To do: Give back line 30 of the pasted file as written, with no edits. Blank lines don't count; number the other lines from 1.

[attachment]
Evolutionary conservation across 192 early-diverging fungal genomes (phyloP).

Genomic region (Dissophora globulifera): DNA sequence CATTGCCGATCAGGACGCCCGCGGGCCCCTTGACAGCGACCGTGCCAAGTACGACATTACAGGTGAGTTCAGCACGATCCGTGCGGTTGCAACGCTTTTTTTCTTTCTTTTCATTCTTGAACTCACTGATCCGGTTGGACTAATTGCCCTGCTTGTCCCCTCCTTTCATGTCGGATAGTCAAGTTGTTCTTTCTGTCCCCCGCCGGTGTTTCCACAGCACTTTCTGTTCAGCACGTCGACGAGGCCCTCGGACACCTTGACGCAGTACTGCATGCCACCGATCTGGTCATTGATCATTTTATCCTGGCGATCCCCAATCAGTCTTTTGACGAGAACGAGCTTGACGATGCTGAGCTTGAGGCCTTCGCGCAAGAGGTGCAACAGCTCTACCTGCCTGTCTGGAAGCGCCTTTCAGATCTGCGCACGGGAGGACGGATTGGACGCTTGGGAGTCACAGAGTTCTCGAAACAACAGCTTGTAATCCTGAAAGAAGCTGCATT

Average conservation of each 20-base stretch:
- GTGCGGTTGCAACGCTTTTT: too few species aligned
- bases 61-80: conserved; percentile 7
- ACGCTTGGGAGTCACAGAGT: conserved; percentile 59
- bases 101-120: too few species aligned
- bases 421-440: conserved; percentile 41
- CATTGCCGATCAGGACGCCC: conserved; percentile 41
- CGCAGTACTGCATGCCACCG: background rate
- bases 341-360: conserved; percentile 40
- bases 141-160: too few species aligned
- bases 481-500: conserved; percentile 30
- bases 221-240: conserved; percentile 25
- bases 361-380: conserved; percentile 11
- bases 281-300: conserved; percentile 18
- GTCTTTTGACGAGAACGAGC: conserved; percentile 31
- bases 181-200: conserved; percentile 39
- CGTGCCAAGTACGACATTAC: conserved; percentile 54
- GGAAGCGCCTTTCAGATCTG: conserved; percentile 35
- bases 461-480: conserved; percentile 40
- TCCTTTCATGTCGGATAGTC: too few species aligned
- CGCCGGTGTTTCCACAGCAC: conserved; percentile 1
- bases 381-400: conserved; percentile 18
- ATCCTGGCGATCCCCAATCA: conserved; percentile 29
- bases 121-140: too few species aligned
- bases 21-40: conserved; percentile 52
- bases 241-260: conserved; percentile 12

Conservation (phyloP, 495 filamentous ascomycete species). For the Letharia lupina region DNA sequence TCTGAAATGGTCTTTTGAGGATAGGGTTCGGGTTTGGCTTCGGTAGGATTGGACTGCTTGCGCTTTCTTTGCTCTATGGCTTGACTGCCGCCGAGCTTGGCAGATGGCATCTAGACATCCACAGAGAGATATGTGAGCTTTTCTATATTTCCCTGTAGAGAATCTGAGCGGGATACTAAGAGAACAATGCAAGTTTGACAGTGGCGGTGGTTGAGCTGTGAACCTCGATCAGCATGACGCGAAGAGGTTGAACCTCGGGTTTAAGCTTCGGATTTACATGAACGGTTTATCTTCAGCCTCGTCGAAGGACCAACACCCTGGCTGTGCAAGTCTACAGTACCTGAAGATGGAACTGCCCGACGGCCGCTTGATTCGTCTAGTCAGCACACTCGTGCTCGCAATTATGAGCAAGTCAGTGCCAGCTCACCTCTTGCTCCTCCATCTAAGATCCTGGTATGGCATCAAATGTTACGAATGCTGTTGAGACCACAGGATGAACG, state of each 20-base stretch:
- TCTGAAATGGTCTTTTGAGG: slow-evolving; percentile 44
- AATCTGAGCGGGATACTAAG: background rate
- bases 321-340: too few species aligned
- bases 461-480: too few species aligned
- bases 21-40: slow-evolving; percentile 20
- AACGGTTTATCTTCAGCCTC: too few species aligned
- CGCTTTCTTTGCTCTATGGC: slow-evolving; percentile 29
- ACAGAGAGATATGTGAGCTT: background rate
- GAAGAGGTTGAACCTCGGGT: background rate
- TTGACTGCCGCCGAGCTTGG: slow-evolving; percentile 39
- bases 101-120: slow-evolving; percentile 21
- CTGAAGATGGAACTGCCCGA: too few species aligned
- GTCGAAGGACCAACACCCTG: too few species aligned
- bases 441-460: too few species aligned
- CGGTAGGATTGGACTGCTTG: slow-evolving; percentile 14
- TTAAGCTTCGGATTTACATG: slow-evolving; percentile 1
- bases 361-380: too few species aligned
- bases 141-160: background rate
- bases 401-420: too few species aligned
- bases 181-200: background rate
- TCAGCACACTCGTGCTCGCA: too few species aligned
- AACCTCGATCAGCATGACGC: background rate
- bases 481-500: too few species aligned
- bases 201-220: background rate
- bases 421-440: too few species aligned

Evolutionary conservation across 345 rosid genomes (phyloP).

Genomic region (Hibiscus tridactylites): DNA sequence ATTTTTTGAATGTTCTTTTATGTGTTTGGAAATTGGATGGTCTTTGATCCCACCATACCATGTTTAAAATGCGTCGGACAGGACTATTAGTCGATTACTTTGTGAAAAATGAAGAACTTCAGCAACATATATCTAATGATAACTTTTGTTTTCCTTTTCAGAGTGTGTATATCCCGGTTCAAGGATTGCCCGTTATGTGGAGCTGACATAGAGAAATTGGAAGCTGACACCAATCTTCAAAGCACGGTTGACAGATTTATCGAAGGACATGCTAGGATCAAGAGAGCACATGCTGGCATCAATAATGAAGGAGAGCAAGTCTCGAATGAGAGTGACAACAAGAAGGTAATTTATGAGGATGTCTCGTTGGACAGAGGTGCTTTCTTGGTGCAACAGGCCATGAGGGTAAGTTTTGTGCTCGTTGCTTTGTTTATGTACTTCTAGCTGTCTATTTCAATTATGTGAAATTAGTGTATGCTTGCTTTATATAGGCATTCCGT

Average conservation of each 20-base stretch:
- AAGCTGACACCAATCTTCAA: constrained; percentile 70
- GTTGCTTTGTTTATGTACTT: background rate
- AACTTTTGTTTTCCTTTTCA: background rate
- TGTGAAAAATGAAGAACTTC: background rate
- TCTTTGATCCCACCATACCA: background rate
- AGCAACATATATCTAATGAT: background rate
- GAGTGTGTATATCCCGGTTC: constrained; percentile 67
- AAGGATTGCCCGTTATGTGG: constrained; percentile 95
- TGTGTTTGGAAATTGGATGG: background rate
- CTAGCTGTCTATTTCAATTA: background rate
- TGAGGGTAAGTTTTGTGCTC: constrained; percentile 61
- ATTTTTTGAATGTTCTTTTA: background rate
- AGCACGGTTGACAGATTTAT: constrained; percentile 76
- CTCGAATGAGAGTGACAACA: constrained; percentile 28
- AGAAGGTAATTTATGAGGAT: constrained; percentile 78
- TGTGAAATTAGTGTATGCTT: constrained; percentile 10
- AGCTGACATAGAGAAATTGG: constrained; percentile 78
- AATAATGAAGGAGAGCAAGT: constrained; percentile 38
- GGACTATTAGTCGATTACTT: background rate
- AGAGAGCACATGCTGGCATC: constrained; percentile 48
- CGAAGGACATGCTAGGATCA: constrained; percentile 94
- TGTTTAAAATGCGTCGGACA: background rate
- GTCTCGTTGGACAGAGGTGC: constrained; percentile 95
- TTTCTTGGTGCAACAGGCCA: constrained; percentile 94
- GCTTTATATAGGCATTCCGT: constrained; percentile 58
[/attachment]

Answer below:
- TCTGAAATGGTCTTTTGAGG: slow-evolving; percentile 44